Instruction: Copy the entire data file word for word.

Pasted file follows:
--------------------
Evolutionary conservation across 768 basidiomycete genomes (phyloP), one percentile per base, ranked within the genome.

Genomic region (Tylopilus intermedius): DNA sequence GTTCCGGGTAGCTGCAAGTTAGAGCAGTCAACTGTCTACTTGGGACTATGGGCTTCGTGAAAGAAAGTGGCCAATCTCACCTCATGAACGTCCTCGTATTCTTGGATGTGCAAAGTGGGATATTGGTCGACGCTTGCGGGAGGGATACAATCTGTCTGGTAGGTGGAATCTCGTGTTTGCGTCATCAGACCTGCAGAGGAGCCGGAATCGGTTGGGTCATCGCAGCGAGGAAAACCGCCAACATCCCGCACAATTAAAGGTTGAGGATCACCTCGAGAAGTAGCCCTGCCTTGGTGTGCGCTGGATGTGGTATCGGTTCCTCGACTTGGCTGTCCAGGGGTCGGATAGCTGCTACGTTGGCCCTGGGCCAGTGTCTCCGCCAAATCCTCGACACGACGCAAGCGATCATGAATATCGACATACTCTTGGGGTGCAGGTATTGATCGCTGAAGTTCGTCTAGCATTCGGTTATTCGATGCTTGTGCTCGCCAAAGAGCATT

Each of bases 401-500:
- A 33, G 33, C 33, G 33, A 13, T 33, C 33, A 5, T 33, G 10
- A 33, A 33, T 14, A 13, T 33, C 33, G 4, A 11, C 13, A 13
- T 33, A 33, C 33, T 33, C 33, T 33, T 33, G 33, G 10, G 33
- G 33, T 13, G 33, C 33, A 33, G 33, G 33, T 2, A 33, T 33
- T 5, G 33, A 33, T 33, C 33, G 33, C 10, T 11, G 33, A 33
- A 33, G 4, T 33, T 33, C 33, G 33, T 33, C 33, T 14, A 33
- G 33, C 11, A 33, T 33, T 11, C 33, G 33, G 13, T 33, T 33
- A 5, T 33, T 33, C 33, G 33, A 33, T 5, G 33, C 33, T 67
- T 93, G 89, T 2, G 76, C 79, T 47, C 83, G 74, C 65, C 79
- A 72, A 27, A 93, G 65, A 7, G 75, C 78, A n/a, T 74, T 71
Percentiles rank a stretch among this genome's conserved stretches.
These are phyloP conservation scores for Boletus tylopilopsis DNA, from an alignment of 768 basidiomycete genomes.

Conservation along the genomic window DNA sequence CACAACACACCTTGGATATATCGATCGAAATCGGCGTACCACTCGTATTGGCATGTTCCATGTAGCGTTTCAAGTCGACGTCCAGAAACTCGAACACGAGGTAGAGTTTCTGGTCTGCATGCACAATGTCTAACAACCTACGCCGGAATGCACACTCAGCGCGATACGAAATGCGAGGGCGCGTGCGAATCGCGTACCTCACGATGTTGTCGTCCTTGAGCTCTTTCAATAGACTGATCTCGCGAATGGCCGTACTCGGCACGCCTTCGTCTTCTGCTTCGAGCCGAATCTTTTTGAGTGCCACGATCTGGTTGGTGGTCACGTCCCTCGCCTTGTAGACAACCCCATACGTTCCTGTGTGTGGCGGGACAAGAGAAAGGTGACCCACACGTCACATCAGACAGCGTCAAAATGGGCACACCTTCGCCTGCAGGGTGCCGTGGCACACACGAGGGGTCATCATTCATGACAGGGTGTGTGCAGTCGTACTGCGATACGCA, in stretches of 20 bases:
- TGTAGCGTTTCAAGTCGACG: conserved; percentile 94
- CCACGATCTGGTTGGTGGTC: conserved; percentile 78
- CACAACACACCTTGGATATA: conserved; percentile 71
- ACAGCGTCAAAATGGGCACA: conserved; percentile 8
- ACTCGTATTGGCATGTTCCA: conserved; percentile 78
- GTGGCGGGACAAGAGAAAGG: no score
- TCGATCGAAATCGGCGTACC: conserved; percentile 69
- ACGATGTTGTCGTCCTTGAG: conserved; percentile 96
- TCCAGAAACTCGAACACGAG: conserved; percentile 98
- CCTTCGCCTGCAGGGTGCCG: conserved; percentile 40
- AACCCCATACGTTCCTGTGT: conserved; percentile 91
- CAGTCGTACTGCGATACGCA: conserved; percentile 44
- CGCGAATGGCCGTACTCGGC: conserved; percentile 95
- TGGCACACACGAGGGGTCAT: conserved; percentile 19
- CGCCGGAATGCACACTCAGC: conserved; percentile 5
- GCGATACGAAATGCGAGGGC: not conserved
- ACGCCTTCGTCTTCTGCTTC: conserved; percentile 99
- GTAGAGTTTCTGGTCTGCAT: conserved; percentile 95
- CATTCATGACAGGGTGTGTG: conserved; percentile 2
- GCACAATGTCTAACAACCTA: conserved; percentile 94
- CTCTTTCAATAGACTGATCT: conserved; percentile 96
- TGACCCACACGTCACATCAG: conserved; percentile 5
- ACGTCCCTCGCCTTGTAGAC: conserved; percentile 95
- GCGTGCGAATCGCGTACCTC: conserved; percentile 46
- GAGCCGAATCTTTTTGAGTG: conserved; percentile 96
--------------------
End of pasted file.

Evolutionary conservation across 768 basidiomycete genomes (phyloP), one percentile per base, ranked within the genome.

Genomic region (Tylopilus intermedius): DNA sequence GTTCCGGGTAGCTGCAAGTTAGAGCAGTCAACTGTCTACTTGGGACTATGGGCTTCGTGAAAGAAAGTGGCCAATCTCACCTCATGAACGTCCTCGTATTCTTGGATGTGCAAAGTGGGATATTGGTCGACGCTTGCGGGAGGGATACAATCTGTCTGGTAGGTGGAATCTCGTGTTTGCGTCATCAGACCTGCAGAGGAGCCGGAATCGGTTGGGTCATCGCAGCGAGGAAAACCGCCAACATCCCGCACAATTAAAGGTTGAGGATCACCTCGAGAAGTAGCCCTGCCTTGGTGTGCGCTGGATGTGGTATCGGTTCCTCGACTTGGCTGTCCAGGGGTCGGATAGCTGCTACGTTGGCCCTGGGCCAGTGTCTCCGCCAAATCCTCGACACGACGCAAGCGATCATGAATATCGACATACTCTTGGGGTGCAGGTATTGATCGCTGAAGTTCGTCTAGCATTCGGTTATTCGATGCTTGTGCTCGCCAAAGAGCATT

Each of bases 401-500:
- A 33, G 33, C 33, G 33, A 13, T 33, C 33, A 5, T 33, G 10
- A 33, A 33, T 14, A 13, T 33, C 33, G 4, A 11, C 13, A 13
- T 33, A 33, C 33, T 33, C 33, T 33, T 33, G 33, G 10, G 33
- G 33, T 13, G 33, C 33, A 33, G 33, G 33, T 2, A 33, T 33
- T 5, G 33, A 33, T 33, C 33, G 33, C 10, T 11, G 33, A 33
- A 33, G 4, T 33, T 33, C 33, G 33, T 33, C 33, T 14, A 33
- G 33, C 11, A 33, T 33, T 11, C 33, G 33, G 13, T 33, T 33
- A 5, T 33, T 33, C 33, G 33, A 33, T 5, G 33, C 33, T 67
- T 93, G 89, T 2, G 76, C 79, T 47, C 83, G 74, C 65, C 79
- A 72, A 27, A 93, G 65, A 7, G 75, C 78, A n/a, T 74, T 71
Percentiles rank a stretch among this genome's conserved stretches.
These are phyloP conservation scores for Boletus tylopilopsis DNA, from an alignment of 768 basidiomycete genomes.

Conservation along the genomic window DNA sequence CACAACACACCTTGGATATATCGATCGAAATCGGCGTACCACTCGTATTGGCATGTTCCATGTAGCGTTTCAAGTCGACGTCCAGAAACTCGAACACGAGGTAGAGTTTCTGGTCTGCATGCACAATGTCTAACAACCTACGCCGGAATGCACACTCAGCGCGATACGAAATGCGAGGGCGCGTGCGAATCGCGTACCTCACGATGTTGTCGTCCTTGAGCTCTTTCAATAGACTGATCTCGCGAATGGCCGTACTCGGCACGCCTTCGTCTTCTGCTTCGAGCCGAATCTTTTTGAGTGCCACGATCTGGTTGGTGGTCACGTCCCTCGCCTTGTAGACAACCCCATACGTTCCTGTGTGTGGCGGGACAAGAGAAAGGTGACCCACACGTCACATCAGACAGCGTCAAAATGGGCACACCTTCGCCTGCAGGGTGCCGTGGCACACACGAGGGGTCATCATTCATGACAGGGTGTGTGCAGTCGTACTGCGATACGCA, in stretches of 20 bases:
- TGTAGCGTTTCAAGTCGACG: conserved; percentile 94
- CCACGATCTGGTTGGTGGTC: conserved; percentile 78
- CACAACACACCTTGGATATA: conserved; percentile 71
- ACAGCGTCAAAATGGGCACA: conserved; percentile 8
- ACTCGTATTGGCATGTTCCA: conserved; percentile 78
- GTGGCGGGACAAGAGAAAGG: no score
- TCGATCGAAATCGGCGTACC: conserved; percentile 69
- ACGATGTTGTCGTCCTTGAG: conserved; percentile 96
- TCCAGAAACTCGAACACGAG: conserved; percentile 98
- CCTTCGCCTGCAGGGTGCCG: conserved; percentile 40
- AACCCCATACGTTCCTGTGT: conserved; percentile 91
- CAGTCGTACTGCGATACGCA: conserved; percentile 44
- CGCGAATGGCCGTACTCGGC: conserved; percentile 95
- TGGCACACACGAGGGGTCAT: conserved; percentile 19
- CGCCGGAATGCACACTCAGC: conserved; percentile 5
- GCGATACGAAATGCGAGGGC: not conserved
- ACGCCTTCGTCTTCTGCTTC: conserved; percentile 99
- GTAGAGTTTCTGGTCTGCAT: conserved; percentile 95
- CATTCATGACAGGGTGTGTG: conserved; percentile 2
- GCACAATGTCTAACAACCTA: conserved; percentile 94
- CTCTTTCAATAGACTGATCT: conserved; percentile 96
- TGACCCACACGTCACATCAG: conserved; percentile 5
- ACGTCCCTCGCCTTGTAGAC: conserved; percentile 95
- GCGTGCGAATCGCGTACCTC: conserved; percentile 46
- GAGCCGAATCTTTTTGAGTG: conserved; percentile 96